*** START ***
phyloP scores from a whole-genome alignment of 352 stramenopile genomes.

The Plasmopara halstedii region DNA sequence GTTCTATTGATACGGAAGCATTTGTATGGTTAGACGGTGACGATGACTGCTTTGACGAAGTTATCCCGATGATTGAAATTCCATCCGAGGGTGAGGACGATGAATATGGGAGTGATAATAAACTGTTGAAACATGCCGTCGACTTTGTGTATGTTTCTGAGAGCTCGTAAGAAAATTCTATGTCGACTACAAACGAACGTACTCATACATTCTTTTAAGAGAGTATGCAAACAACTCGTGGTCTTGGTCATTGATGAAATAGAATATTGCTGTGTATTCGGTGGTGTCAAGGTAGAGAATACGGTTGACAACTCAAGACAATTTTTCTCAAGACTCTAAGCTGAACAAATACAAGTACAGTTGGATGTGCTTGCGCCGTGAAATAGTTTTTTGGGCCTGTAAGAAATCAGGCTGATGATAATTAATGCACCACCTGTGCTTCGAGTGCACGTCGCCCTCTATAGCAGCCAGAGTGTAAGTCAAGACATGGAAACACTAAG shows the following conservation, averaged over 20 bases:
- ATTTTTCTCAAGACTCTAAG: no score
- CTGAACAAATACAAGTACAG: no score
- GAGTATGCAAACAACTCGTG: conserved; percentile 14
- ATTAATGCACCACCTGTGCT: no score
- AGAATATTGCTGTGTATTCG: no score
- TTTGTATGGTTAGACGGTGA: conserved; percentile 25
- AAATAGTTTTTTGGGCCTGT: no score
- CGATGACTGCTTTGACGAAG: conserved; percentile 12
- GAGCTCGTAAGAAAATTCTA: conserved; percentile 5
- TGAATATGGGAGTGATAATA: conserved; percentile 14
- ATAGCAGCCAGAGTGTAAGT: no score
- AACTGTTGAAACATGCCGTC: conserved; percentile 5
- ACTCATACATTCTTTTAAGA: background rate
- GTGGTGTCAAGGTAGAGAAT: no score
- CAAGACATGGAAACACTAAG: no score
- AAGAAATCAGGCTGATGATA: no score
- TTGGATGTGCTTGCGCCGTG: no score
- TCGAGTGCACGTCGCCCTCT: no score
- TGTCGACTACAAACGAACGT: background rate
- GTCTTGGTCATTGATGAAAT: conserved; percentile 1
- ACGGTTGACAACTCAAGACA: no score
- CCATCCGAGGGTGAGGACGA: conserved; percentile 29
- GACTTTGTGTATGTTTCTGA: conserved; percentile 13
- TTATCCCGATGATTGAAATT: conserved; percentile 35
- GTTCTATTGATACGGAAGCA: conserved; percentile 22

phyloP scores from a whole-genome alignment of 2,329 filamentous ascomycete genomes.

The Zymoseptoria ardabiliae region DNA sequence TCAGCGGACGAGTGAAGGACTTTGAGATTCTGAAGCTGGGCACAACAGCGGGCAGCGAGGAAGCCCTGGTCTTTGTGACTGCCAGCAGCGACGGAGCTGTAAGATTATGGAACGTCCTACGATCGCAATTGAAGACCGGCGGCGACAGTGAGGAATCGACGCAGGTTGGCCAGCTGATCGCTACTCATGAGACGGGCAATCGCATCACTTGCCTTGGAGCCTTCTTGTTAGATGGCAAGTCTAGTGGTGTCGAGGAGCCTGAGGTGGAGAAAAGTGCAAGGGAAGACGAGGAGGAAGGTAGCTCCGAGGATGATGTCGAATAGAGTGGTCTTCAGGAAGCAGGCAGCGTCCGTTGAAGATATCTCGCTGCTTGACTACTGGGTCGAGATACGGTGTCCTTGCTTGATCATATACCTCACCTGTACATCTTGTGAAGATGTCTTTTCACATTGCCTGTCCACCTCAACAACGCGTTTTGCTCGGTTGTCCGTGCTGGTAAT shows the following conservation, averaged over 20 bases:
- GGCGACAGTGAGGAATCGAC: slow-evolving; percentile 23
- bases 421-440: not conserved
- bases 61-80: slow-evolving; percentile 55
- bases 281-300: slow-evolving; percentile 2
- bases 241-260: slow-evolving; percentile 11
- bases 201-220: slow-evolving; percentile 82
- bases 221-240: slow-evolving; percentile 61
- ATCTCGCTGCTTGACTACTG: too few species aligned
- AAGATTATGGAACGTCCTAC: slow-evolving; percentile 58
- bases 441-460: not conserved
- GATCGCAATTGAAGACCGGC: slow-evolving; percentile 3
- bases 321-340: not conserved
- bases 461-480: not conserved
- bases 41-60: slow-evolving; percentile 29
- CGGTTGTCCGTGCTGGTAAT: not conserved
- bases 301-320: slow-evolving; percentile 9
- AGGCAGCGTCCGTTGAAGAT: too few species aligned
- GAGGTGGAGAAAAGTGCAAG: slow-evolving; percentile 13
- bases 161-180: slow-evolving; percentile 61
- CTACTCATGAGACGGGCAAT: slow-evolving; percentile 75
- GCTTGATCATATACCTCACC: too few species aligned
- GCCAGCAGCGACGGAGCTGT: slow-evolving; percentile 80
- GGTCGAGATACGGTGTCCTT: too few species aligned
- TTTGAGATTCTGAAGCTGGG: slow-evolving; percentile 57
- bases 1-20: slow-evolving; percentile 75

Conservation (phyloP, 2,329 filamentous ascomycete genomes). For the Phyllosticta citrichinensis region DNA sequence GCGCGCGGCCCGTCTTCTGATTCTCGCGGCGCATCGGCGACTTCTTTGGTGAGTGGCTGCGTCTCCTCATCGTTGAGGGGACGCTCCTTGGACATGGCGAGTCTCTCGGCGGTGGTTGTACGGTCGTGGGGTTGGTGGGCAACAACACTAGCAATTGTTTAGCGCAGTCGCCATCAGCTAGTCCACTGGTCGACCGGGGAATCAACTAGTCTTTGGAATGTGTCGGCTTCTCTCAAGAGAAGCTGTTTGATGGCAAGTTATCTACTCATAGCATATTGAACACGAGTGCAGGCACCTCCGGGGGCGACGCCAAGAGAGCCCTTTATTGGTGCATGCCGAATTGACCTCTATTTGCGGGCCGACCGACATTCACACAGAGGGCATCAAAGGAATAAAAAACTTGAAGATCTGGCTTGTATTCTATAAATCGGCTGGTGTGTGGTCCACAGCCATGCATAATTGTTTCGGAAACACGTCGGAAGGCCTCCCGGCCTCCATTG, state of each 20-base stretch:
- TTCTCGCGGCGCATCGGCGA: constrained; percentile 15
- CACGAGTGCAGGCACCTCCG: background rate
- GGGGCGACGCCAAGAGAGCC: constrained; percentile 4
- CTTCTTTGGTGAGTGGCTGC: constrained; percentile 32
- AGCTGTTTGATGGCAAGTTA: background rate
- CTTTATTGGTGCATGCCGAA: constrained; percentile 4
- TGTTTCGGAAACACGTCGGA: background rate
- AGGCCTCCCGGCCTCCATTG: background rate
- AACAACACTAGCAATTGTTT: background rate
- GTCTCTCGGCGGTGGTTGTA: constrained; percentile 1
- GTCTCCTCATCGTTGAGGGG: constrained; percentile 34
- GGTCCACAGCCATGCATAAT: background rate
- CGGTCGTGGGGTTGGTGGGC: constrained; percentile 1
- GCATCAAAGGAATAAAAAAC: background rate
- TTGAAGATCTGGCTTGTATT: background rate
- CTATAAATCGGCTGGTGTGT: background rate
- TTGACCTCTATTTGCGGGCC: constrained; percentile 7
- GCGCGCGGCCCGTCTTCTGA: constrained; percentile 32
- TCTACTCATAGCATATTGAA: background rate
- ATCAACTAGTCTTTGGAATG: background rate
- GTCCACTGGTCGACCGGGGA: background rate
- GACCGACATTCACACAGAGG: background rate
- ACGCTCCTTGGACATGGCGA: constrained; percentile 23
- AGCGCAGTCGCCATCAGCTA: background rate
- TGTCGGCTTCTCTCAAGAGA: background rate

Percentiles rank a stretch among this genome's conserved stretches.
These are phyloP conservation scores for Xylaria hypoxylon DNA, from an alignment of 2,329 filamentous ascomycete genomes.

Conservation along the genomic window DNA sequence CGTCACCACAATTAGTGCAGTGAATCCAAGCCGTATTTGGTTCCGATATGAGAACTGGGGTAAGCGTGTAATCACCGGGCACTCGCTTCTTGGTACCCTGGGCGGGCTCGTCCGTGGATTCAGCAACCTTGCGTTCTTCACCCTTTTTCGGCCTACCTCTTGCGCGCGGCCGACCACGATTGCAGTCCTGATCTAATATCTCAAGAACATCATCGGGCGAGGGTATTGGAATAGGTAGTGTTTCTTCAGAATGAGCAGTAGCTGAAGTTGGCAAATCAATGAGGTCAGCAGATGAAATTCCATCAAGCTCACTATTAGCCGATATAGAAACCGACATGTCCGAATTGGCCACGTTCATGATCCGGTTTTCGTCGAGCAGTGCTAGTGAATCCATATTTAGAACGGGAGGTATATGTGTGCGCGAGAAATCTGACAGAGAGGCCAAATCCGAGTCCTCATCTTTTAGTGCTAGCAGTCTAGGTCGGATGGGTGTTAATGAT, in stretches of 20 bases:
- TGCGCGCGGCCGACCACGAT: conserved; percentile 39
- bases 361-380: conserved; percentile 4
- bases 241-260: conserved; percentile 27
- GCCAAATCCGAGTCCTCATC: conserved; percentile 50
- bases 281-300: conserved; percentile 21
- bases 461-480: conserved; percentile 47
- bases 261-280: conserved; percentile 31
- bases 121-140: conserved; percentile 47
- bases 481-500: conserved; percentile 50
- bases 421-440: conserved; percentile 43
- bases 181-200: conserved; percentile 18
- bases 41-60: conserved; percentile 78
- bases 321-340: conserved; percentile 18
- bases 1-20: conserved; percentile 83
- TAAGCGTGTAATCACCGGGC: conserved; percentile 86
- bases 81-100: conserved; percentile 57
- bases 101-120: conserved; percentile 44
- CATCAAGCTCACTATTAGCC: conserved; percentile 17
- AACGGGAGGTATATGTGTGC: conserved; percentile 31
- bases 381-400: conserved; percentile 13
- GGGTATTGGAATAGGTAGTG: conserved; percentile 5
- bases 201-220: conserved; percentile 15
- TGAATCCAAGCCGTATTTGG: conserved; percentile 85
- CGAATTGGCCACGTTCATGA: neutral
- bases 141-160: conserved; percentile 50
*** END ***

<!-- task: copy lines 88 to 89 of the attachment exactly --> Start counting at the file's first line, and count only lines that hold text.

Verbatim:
- bases 281-300: conserved; percentile 21
- bases 461-480: conserved; percentile 47